It’s really no surprise that in today’s digital driven economy, employees with strong computer skills fare much better than their tech challenged counterparts that are only confident when using a smartphone. Also not surprising, is that this trend influences virtually all jobs, not just tech-centered positions.
If you are in the market for a new job or formulating a plan to position yourself for future career growth, you need to assess the technology preferences of employers in your field of interest. Field of interest, if you don’t have one this is your starting point, get one, it’s never too late to start. A good career plan must be based on a clear objective.
Review postings for your target position on job sites like Indeed.com in the industry of interest, again, where are your interests? Make a list of tech related requirements that are cited the most often. Also review workshop and seminar topics offered through associations and local schools to identify cutting edge skills. Talk with colleagues and friends that are in your field of interest and ask them about valued skills in their environment.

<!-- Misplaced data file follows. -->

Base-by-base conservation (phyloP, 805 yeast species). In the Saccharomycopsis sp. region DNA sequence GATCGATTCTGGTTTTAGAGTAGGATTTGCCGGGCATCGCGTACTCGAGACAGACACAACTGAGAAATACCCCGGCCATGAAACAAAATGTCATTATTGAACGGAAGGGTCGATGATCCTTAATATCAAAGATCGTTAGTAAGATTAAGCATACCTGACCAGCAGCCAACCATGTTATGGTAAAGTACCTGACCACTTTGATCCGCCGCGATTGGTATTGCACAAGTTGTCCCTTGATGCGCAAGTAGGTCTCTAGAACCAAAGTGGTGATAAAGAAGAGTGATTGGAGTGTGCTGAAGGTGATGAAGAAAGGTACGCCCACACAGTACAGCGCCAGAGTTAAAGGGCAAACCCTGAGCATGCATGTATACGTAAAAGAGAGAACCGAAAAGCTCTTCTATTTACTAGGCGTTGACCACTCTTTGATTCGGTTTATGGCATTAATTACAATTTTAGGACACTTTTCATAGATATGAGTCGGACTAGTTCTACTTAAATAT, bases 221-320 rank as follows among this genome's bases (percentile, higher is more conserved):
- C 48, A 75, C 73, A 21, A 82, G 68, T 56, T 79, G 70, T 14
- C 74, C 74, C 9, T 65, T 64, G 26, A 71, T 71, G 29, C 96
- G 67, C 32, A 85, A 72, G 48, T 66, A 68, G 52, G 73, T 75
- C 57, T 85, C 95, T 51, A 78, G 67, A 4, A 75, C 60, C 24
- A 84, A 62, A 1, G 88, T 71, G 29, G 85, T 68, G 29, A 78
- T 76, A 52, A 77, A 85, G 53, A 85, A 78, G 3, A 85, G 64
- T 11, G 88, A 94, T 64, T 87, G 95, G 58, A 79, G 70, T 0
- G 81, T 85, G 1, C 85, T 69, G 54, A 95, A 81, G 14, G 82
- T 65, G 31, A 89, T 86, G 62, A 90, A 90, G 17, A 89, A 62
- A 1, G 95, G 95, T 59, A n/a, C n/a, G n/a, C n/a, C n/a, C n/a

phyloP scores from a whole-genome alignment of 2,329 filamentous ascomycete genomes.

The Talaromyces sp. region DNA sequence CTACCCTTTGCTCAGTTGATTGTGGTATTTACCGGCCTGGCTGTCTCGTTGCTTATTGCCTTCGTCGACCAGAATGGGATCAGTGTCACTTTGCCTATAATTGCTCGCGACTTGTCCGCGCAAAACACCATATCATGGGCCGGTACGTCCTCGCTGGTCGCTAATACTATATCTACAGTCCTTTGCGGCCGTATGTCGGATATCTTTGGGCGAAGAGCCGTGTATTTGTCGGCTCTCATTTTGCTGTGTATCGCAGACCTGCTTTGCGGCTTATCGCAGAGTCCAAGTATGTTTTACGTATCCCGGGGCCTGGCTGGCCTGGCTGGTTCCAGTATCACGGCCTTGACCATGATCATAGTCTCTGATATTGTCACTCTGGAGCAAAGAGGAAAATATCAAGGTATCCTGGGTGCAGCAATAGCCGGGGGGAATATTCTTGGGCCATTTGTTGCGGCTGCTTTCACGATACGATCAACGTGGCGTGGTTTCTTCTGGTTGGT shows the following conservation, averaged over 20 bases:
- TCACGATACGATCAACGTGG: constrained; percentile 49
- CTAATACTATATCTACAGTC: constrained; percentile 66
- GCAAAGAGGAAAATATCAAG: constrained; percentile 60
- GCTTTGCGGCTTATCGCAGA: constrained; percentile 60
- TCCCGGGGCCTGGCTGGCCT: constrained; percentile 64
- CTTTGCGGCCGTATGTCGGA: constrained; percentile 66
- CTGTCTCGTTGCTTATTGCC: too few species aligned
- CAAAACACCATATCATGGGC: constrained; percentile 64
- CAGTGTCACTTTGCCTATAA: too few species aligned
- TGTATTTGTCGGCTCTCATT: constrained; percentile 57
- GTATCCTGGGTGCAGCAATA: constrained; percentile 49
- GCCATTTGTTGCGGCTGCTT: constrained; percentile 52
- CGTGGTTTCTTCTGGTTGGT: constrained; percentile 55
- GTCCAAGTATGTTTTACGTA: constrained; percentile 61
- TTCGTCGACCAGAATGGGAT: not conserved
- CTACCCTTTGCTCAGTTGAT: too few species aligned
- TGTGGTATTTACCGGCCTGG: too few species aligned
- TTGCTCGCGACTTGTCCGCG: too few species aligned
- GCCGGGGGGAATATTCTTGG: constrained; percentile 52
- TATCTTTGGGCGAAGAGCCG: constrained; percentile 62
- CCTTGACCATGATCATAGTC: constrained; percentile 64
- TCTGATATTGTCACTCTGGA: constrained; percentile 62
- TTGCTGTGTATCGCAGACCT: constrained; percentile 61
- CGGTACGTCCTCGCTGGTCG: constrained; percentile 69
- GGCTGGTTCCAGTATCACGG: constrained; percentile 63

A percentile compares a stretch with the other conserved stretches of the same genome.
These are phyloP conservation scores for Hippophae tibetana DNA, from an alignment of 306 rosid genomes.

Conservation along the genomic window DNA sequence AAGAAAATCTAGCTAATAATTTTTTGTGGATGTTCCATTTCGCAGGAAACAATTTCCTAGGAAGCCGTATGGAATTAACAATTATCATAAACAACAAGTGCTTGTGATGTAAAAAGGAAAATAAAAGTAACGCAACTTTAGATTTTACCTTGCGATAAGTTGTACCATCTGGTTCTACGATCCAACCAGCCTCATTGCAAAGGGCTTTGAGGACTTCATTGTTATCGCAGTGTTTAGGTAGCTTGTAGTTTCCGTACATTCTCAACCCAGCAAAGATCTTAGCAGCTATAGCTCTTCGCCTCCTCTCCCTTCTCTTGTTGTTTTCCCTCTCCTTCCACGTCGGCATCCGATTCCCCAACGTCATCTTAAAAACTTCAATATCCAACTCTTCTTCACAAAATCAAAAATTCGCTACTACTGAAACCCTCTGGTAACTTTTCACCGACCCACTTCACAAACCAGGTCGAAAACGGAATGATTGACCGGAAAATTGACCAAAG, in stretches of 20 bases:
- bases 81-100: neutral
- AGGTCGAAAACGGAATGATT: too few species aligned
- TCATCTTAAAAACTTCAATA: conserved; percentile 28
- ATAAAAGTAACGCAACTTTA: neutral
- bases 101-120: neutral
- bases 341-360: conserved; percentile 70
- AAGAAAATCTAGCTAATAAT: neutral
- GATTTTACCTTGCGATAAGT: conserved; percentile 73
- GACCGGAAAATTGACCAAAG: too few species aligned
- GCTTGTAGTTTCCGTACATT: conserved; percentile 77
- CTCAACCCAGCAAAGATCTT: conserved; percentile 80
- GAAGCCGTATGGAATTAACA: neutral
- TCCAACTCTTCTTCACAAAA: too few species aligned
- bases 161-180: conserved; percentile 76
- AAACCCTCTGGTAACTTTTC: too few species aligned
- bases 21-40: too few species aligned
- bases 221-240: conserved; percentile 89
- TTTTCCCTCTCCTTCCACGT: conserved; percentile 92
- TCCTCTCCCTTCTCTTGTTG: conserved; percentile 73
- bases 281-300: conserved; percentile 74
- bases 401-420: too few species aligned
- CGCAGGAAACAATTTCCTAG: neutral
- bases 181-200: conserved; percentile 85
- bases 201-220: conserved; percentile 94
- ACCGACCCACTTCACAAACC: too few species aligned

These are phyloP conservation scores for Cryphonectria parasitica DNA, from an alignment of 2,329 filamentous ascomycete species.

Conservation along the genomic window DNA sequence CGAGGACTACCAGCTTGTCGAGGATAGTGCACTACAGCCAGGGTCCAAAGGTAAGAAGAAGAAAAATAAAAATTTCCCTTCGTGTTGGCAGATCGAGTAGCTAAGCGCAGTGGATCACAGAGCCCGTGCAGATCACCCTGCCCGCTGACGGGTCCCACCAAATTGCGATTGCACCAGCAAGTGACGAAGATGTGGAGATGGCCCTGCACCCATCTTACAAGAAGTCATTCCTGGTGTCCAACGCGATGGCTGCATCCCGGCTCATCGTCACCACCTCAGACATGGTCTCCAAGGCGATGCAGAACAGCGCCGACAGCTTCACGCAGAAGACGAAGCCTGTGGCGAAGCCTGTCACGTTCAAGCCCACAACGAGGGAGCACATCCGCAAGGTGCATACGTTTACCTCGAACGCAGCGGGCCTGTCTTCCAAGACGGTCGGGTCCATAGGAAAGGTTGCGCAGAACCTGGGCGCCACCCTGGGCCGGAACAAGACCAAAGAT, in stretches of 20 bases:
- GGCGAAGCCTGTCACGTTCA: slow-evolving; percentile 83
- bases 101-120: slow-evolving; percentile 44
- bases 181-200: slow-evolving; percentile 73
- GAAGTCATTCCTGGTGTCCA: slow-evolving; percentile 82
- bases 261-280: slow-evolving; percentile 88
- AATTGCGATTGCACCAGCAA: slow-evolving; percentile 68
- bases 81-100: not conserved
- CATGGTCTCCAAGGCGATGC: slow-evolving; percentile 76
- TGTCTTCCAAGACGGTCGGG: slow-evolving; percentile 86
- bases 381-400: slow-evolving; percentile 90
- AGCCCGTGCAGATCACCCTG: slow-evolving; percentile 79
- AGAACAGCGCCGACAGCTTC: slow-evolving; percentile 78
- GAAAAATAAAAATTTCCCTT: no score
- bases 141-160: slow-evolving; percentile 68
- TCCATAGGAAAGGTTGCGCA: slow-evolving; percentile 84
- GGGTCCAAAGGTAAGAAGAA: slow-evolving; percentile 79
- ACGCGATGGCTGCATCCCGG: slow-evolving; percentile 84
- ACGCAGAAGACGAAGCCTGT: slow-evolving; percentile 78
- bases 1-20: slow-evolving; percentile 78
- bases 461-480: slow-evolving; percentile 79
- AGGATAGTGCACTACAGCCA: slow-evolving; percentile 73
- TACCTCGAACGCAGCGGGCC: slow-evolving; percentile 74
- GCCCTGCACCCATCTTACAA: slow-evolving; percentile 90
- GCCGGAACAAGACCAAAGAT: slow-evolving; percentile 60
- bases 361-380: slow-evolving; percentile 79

If you need to update skills or acquire a new skillset, there are many free courses online. But first check in your local community because many colleges, community centers and city libraries also have free courses, you just can’t beat face-to-face instruction where you can ask questions.
Here are some computer skills that are prized by employers:
- Microsoft Office Spreadsheets PowerPoint Job Specific
- Microsoft Access Quickbooks Email Web & Social
- Graphic & Writing Enterprise Systems
When you’re working on your resume and cover letters, take time to mention the skills you have that match the job posting. Show the employer that you have the skills the company needs.
Read Article (Alison Doyle | careertoolbelt.com | 06/22/2015)
Unfortunately, there are very few jobs where mobile skills provide an advantage. Also, the sooner you formulate a career plan and acquire needed skills the better your opportunities.
Contrary to some promotional ads, no mobile device will ever replace a desktop computer, or laptop for that matter. When all is said and done, size does matter.
Master Level High-Tech Webinars